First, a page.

by Mary Kasulaitis
Many of you have read Eva Wilbur Cruce’s memoir, A Beautiful, Cruel Country, in which she tells of her childhood on a ranch three miles west of Arivaca. If you were living in Arivaca in the 30s and 40s, you would have heard about Eva Wilbur Cruce in a less flattering way: she was accused of stealing cattle and finally went to jail for killing a horse, not her own, and branding its colt.
Eva Wilbur was born February 22, 1904, to Agustin and Ramona Vilducea Wilbur. Agustin’s father, Dr. Reuben Wilbur, had come to Arizona sometime in the 1860s and practiced medicine in Tucson, also taking the post of Indian Agent and physician at San Xavier. He married Rafaela Salazar in 1873 in Tucson. They had three children, Agustin, Charles and Mary. In 1877 Dr. Wilbur made a land claim on the western edge of what was then the Arivaca Land Grant, choosing a site downstream from town, near a mill site owned by promoter John McCafferty.* Wilbur purchased horses and cattle and began ranching. Tragically, Dr. Wilbur died of pneumonia in 1882 at his family home in Massachusetts, leaving his wife and children in Arizona. They lived in Tucson and left the ranch to the care of neighbors Bob Paul and the Luisa Figueroa family. The latter took care of the livestock, branding the horses and cattle and keeping a count of numbers, until the time when Agustin was old enough to take over. Agustin’s brother Charles and sister Mary were also involved with the ranch.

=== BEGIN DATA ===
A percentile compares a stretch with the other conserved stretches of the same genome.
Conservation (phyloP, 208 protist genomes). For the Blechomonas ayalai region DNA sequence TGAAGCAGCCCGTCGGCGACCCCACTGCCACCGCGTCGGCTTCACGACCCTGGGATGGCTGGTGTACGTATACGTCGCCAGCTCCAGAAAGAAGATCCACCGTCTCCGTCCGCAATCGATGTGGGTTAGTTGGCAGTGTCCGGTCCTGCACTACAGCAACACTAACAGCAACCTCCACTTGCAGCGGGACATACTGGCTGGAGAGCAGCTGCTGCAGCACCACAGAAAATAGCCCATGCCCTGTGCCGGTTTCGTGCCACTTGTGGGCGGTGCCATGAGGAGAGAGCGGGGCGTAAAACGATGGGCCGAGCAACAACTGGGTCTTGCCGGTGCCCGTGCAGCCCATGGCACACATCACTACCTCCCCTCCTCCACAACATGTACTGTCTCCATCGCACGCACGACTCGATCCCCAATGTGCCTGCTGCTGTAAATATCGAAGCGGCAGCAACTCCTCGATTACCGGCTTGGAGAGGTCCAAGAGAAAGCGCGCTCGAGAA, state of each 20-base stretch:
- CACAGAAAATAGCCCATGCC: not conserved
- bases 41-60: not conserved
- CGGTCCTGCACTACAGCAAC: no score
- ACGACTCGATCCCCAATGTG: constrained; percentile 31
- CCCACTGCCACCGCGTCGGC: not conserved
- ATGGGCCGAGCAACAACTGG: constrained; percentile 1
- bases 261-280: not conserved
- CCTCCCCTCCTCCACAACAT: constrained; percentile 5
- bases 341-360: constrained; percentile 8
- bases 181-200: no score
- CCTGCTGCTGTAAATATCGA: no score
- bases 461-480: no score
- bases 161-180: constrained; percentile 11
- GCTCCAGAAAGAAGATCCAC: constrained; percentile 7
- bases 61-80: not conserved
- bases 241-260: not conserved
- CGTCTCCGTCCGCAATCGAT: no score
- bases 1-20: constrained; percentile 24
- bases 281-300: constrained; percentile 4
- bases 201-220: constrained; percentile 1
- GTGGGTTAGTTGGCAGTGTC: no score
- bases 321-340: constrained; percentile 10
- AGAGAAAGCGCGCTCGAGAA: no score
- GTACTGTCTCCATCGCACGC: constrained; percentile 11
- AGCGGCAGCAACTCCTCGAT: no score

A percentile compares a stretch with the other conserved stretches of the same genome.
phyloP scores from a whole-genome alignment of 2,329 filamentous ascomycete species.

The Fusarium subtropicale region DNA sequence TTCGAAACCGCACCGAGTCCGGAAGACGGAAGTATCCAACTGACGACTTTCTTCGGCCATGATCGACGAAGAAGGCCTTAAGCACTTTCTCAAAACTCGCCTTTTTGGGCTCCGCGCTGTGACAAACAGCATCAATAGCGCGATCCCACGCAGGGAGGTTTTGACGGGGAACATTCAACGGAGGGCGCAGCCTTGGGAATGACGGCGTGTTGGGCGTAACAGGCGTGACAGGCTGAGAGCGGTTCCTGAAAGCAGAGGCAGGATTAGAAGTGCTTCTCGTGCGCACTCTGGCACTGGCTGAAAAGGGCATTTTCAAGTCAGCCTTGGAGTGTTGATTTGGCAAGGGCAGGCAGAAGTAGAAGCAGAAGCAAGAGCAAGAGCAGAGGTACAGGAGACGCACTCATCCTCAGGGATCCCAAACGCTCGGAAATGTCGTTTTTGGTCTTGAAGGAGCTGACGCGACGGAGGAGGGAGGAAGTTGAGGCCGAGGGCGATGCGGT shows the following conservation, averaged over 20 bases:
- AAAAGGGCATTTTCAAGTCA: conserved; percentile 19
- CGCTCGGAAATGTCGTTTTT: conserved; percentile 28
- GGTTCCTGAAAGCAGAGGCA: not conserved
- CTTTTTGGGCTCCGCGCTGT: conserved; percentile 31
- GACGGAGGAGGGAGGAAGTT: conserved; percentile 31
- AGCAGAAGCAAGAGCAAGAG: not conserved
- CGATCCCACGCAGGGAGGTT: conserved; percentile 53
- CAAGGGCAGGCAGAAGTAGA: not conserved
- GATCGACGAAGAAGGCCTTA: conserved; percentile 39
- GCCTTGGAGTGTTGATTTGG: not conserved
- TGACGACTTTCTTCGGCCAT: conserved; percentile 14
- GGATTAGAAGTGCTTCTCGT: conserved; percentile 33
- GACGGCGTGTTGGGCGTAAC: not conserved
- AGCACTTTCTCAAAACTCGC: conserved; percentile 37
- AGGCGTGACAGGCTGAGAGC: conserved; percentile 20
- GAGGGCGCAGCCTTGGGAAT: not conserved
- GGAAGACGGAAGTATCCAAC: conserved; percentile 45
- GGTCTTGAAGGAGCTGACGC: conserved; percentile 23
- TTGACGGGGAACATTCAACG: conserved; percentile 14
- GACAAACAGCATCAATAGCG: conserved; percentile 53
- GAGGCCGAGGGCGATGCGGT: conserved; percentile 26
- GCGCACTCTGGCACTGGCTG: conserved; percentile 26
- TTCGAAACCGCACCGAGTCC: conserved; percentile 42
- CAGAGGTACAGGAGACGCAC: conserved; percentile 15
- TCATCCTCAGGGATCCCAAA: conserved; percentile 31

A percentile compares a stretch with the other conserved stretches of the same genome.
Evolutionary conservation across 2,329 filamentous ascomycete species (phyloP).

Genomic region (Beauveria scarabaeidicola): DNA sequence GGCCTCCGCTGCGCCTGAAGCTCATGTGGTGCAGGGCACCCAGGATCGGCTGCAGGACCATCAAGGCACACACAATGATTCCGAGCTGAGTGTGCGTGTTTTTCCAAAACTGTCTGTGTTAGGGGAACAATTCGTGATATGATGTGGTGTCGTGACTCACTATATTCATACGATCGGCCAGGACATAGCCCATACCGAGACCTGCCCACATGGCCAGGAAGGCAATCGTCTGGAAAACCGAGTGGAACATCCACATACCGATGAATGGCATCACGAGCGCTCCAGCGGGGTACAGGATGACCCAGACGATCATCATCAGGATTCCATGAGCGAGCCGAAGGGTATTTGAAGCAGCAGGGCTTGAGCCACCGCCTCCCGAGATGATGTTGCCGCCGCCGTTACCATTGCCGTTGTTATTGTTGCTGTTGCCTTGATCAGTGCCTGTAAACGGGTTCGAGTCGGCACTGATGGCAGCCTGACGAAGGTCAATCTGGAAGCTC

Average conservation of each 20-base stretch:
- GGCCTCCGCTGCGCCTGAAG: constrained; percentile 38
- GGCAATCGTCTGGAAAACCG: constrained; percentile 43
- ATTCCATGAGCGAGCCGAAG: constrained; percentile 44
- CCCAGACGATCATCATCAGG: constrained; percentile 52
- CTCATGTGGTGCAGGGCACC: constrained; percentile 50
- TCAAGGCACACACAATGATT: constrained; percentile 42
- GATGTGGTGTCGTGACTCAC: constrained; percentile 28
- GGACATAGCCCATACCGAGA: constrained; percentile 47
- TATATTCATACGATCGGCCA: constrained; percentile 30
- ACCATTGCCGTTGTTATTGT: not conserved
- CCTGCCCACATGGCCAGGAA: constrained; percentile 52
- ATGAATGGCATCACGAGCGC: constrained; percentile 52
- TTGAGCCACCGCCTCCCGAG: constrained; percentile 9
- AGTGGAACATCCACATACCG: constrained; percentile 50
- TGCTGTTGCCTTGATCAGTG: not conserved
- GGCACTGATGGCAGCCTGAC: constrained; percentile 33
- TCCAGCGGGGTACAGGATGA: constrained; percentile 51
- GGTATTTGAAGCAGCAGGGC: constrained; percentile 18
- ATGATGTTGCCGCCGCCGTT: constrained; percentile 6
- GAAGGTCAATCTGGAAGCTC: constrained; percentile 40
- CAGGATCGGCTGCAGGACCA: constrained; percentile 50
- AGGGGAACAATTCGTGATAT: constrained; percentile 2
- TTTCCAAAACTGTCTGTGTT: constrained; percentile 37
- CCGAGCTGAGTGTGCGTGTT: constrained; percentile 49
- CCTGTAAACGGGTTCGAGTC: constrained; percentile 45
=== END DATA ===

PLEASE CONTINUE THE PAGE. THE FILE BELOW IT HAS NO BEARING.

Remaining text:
In the early days there was open range: cattle and horses ran wild. Great roundups were held with all ranchers participating, separating the cows by brand and then branding their calves. Ranchers would own a small piece of their own land, either by homestead or County land claim with a water source and then let their cattle run on unclaimed public domain land. Beginning about 1906, the Forest Service determined what would be National Forest and began to issue permits for grazing use. Ranchers who had been grazing their cattle on this land had first choice, however, Agustin did not get a Forest grazing permit. Reportedly, he may have had one and lost it, or he may never have had one. He had a place called the Cochi ranch, because of the pigs he raised, near the border several miles to the south of his house. This land ended up in the Jarillas Ranch’s allotment. However, he could still run cattle on this land until it was all fenced off, probably about 1920. When Arizona became a state, much of the federal public domain land became state land. Ranchers, including the Wilburs, obtained grazing leases on this state land. With the regulation of government land and fencing, there was no more open range. Small ranches that did not have Forest allotments or State Land in conjunction with their private land could not survive as ranches, since they could no longer feed many cattle. The larger ranches frequently bought them out and sometimes they were forced out. This was a time of change.